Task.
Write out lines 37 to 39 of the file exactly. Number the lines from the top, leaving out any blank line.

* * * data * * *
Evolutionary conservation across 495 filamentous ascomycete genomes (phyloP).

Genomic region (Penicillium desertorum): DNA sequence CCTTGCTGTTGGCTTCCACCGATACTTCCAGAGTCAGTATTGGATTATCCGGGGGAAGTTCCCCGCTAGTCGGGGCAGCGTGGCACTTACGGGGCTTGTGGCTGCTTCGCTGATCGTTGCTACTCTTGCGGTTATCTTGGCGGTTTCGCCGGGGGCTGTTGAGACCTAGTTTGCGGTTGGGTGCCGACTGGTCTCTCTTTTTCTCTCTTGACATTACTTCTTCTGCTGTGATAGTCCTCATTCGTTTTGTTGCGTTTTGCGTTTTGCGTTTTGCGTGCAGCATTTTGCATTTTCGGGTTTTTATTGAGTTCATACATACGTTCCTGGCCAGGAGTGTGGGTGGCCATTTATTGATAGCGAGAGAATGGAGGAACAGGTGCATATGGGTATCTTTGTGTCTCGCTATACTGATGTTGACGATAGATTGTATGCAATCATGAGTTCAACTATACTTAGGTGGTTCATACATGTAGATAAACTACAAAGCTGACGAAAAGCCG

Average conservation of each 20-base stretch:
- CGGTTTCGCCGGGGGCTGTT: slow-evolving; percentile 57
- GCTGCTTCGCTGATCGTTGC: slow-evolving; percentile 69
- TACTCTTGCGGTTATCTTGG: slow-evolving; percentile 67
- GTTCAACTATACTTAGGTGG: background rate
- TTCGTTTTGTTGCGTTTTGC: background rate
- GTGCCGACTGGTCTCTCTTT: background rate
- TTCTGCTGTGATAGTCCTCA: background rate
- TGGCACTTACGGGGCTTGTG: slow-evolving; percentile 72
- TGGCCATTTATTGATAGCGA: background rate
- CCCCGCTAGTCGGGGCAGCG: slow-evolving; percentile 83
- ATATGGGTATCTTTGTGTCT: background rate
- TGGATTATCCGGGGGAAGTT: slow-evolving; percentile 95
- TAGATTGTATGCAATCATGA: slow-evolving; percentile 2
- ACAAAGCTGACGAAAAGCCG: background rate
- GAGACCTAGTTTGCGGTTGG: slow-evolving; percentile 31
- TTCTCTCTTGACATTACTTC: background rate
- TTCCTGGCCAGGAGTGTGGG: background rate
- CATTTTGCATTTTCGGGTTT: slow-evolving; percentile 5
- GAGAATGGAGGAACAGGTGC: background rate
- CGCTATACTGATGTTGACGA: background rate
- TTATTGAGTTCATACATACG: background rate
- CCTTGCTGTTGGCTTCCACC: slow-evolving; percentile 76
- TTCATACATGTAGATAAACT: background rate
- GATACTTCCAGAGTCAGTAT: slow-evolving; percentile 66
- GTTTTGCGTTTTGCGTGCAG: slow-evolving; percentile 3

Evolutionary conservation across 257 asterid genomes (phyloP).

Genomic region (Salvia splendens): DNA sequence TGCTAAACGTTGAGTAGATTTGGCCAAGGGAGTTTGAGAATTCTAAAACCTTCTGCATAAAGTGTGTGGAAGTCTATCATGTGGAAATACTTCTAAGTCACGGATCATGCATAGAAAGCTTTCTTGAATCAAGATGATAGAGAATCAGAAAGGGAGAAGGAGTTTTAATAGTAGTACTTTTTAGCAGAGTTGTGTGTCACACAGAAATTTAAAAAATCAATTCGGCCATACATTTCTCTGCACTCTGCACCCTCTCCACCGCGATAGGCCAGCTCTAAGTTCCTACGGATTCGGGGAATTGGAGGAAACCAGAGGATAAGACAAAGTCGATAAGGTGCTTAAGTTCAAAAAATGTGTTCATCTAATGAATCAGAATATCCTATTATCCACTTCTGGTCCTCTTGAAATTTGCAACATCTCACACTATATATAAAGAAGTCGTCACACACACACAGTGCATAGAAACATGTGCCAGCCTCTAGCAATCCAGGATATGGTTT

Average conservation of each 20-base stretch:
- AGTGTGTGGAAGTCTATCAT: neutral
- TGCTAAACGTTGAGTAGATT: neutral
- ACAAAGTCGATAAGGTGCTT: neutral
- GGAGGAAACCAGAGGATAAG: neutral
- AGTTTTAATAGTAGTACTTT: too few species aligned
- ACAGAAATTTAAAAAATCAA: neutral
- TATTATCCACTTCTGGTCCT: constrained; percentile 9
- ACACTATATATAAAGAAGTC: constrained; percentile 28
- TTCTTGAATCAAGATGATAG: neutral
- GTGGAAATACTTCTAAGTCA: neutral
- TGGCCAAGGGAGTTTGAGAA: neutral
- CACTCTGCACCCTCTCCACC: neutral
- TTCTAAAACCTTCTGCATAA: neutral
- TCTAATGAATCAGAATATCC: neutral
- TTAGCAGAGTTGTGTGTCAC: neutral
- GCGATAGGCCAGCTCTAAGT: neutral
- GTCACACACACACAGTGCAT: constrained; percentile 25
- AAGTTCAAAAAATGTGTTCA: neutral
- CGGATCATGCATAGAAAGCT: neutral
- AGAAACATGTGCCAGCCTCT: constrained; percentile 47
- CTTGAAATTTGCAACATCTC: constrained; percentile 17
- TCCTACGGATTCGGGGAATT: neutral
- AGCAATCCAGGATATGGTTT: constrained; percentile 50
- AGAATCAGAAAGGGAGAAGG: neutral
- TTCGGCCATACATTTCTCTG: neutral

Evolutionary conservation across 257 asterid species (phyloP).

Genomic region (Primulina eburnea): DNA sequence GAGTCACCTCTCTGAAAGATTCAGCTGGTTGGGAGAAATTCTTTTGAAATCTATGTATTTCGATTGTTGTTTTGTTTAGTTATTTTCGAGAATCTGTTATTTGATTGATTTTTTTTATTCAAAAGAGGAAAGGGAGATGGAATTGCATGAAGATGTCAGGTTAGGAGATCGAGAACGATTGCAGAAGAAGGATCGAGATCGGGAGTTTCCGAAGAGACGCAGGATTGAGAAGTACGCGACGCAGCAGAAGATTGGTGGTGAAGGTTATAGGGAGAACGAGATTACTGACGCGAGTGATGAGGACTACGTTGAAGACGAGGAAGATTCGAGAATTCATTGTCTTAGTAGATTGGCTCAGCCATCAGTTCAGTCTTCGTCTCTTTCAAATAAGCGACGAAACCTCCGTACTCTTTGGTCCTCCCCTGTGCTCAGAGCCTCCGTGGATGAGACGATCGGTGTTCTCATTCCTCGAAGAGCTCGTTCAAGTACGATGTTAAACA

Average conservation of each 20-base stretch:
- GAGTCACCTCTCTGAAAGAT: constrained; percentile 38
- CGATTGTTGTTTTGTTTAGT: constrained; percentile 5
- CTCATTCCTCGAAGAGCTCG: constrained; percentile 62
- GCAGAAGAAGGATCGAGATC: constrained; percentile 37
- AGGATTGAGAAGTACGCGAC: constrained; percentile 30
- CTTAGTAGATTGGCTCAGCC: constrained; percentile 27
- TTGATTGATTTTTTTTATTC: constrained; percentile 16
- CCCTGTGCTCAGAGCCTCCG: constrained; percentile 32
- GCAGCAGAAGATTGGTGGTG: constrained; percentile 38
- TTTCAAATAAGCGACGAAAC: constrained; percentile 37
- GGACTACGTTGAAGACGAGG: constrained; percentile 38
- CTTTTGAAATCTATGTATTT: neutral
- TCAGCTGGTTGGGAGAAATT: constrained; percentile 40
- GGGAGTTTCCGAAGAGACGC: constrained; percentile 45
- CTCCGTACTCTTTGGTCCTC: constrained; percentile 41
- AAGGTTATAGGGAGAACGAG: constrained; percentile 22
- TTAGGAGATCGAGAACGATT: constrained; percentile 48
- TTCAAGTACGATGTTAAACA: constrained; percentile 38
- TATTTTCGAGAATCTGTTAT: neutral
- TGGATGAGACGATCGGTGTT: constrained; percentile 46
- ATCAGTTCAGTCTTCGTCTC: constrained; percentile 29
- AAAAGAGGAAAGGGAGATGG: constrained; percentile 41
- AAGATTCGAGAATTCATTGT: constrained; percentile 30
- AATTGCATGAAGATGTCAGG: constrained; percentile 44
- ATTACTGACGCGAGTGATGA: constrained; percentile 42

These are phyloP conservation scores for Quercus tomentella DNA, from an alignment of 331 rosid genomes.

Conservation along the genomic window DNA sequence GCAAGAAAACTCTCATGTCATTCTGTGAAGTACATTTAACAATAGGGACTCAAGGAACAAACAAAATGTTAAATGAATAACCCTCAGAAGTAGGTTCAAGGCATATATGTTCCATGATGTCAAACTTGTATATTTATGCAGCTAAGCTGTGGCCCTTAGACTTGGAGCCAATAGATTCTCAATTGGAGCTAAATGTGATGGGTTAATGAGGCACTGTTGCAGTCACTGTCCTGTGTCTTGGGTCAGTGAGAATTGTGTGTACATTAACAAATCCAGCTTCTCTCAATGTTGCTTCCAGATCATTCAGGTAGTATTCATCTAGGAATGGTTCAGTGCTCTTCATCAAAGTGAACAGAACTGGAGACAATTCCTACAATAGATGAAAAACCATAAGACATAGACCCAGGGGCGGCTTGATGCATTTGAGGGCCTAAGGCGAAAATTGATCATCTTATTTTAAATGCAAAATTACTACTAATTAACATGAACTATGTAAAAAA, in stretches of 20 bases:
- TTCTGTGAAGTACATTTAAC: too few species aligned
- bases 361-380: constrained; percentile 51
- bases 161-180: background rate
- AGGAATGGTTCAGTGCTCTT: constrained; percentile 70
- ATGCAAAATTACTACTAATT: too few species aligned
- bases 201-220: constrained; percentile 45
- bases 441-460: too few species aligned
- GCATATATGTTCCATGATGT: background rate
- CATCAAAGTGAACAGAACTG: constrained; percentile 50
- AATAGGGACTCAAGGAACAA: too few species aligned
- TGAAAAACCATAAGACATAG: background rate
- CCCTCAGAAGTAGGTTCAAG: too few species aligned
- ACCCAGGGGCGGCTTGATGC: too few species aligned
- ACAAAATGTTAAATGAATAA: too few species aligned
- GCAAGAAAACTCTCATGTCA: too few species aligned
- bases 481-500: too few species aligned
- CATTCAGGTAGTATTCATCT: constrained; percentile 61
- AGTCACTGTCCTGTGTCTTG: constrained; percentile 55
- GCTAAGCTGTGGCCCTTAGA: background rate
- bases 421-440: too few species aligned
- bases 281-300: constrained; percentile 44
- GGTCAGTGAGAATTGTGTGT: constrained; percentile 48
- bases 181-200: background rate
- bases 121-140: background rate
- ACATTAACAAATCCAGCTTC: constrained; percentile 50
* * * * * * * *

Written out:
- ACAGAAATTTAAAAAATCAA: neutral
- TATTATCCACTTCTGGTCCT: constrained; percentile 9
- ACACTATATATAAAGAAGTC: constrained; percentile 28